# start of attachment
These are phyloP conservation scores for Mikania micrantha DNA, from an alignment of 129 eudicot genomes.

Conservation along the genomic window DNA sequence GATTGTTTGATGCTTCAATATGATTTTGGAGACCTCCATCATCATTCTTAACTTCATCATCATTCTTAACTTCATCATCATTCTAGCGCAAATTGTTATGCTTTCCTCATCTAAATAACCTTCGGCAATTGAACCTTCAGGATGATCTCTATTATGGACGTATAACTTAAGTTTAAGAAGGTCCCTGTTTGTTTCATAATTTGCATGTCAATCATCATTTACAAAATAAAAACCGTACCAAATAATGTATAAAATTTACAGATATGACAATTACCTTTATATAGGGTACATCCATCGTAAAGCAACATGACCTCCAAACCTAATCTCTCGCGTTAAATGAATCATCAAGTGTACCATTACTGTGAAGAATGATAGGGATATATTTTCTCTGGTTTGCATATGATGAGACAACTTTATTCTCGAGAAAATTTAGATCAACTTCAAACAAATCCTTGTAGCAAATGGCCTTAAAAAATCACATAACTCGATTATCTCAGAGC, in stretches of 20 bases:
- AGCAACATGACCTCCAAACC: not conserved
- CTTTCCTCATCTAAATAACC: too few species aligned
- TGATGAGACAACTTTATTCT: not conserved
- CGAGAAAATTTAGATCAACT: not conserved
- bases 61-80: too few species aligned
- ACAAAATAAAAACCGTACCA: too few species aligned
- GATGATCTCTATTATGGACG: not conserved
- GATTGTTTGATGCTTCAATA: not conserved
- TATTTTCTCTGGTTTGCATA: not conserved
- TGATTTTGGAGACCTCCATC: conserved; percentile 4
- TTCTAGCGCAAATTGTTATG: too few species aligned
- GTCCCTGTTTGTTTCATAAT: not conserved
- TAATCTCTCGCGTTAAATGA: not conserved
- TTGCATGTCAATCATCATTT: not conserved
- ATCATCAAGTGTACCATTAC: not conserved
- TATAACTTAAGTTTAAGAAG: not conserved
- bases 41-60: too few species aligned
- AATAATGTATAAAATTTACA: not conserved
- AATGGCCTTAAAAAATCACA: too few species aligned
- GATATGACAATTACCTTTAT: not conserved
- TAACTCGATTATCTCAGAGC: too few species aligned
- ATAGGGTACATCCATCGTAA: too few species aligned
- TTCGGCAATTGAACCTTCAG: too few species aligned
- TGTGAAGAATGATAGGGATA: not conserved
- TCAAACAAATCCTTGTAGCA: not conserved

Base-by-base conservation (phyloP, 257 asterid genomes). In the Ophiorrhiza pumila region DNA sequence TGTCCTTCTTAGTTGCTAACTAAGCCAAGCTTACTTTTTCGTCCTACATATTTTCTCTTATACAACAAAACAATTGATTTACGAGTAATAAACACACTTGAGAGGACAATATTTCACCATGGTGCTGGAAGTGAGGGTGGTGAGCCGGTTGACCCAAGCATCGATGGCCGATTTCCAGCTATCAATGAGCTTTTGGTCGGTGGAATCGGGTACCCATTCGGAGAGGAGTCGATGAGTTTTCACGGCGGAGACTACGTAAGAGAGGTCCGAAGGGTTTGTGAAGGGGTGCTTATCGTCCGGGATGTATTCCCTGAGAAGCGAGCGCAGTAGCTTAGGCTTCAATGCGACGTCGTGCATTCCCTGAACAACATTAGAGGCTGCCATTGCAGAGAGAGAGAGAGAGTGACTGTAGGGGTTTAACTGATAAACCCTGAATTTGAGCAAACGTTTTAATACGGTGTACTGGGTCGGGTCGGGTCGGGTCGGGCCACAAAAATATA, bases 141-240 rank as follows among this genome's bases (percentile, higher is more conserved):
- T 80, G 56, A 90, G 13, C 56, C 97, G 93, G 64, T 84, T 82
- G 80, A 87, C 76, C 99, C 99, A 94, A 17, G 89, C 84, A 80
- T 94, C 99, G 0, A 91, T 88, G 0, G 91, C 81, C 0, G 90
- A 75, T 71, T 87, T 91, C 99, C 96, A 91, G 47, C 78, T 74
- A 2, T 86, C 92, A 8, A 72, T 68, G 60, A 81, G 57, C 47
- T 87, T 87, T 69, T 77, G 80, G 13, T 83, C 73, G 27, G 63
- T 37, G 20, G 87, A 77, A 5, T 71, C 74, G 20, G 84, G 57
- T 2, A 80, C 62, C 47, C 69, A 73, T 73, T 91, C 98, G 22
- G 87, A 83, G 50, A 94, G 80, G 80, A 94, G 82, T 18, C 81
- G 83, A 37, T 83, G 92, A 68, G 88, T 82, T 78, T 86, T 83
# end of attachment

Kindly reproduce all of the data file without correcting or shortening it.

These are phyloP conservation scores for Mikania micrantha DNA, from an alignment of 129 eudicot genomes.

Conservation along the genomic window DNA sequence GATTGTTTGATGCTTCAATATGATTTTGGAGACCTCCATCATCATTCTTAACTTCATCATCATTCTTAACTTCATCATCATTCTAGCGCAAATTGTTATGCTTTCCTCATCTAAATAACCTTCGGCAATTGAACCTTCAGGATGATCTCTATTATGGACGTATAACTTAAGTTTAAGAAGGTCCCTGTTTGTTTCATAATTTGCATGTCAATCATCATTTACAAAATAAAAACCGTACCAAATAATGTATAAAATTTACAGATATGACAATTACCTTTATATAGGGTACATCCATCGTAAAGCAACATGACCTCCAAACCTAATCTCTCGCGTTAAATGAATCATCAAGTGTACCATTACTGTGAAGAATGATAGGGATATATTTTCTCTGGTTTGCATATGATGAGACAACTTTATTCTCGAGAAAATTTAGATCAACTTCAAACAAATCCTTGTAGCAAATGGCCTTAAAAAATCACATAACTCGATTATCTCAGAGC, in stretches of 20 bases:
- AGCAACATGACCTCCAAACC: not conserved
- CTTTCCTCATCTAAATAACC: too few species aligned
- TGATGAGACAACTTTATTCT: not conserved
- CGAGAAAATTTAGATCAACT: not conserved
- bases 61-80: too few species aligned
- ACAAAATAAAAACCGTACCA: too few species aligned
- GATGATCTCTATTATGGACG: not conserved
- GATTGTTTGATGCTTCAATA: not conserved
- TATTTTCTCTGGTTTGCATA: not conserved
- TGATTTTGGAGACCTCCATC: conserved; percentile 4
- TTCTAGCGCAAATTGTTATG: too few species aligned
- GTCCCTGTTTGTTTCATAAT: not conserved
- TAATCTCTCGCGTTAAATGA: not conserved
- TTGCATGTCAATCATCATTT: not conserved
- ATCATCAAGTGTACCATTAC: not conserved
- TATAACTTAAGTTTAAGAAG: not conserved
- bases 41-60: too few species aligned
- AATAATGTATAAAATTTACA: not conserved
- AATGGCCTTAAAAAATCACA: too few species aligned
- GATATGACAATTACCTTTAT: not conserved
- TAACTCGATTATCTCAGAGC: too few species aligned
- ATAGGGTACATCCATCGTAA: too few species aligned
- TTCGGCAATTGAACCTTCAG: too few species aligned
- TGTGAAGAATGATAGGGATA: not conserved
- TCAAACAAATCCTTGTAGCA: not conserved

Base-by-base conservation (phyloP, 257 asterid genomes). In the Ophiorrhiza pumila region DNA sequence TGTCCTTCTTAGTTGCTAACTAAGCCAAGCTTACTTTTTCGTCCTACATATTTTCTCTTATACAACAAAACAATTGATTTACGAGTAATAAACACACTTGAGAGGACAATATTTCACCATGGTGCTGGAAGTGAGGGTGGTGAGCCGGTTGACCCAAGCATCGATGGCCGATTTCCAGCTATCAATGAGCTTTTGGTCGGTGGAATCGGGTACCCATTCGGAGAGGAGTCGATGAGTTTTCACGGCGGAGACTACGTAAGAGAGGTCCGAAGGGTTTGTGAAGGGGTGCTTATCGTCCGGGATGTATTCCCTGAGAAGCGAGCGCAGTAGCTTAGGCTTCAATGCGACGTCGTGCATTCCCTGAACAACATTAGAGGCTGCCATTGCAGAGAGAGAGAGAGAGTGACTGTAGGGGTTTAACTGATAAACCCTGAATTTGAGCAAACGTTTTAATACGGTGTACTGGGTCGGGTCGGGTCGGGTCGGGCCACAAAAATATA, bases 141-240 rank as follows among this genome's bases (percentile, higher is more conserved):
- T 80, G 56, A 90, G 13, C 56, C 97, G 93, G 64, T 84, T 82
- G 80, A 87, C 76, C 99, C 99, A 94, A 17, G 89, C 84, A 80
- T 94, C 99, G 0, A 91, T 88, G 0, G 91, C 81, C 0, G 90
- A 75, T 71, T 87, T 91, C 99, C 96, A 91, G 47, C 78, T 74
- A 2, T 86, C 92, A 8, A 72, T 68, G 60, A 81, G 57, C 47
- T 87, T 87, T 69, T 77, G 80, G 13, T 83, C 73, G 27, G 63
- T 37, G 20, G 87, A 77, A 5, T 71, C 74, G 20, G 84, G 57
- T 2, A 80, C 62, C 47, C 69, A 73, T 73, T 91, C 98, G 22
- G 87, A 83, G 50, A 94, G 80, G 80, A 94, G 82, T 18, C 81
- G 83, A 37, T 83, G 92, A 68, G 88, T 82, T 78, T 86, T 83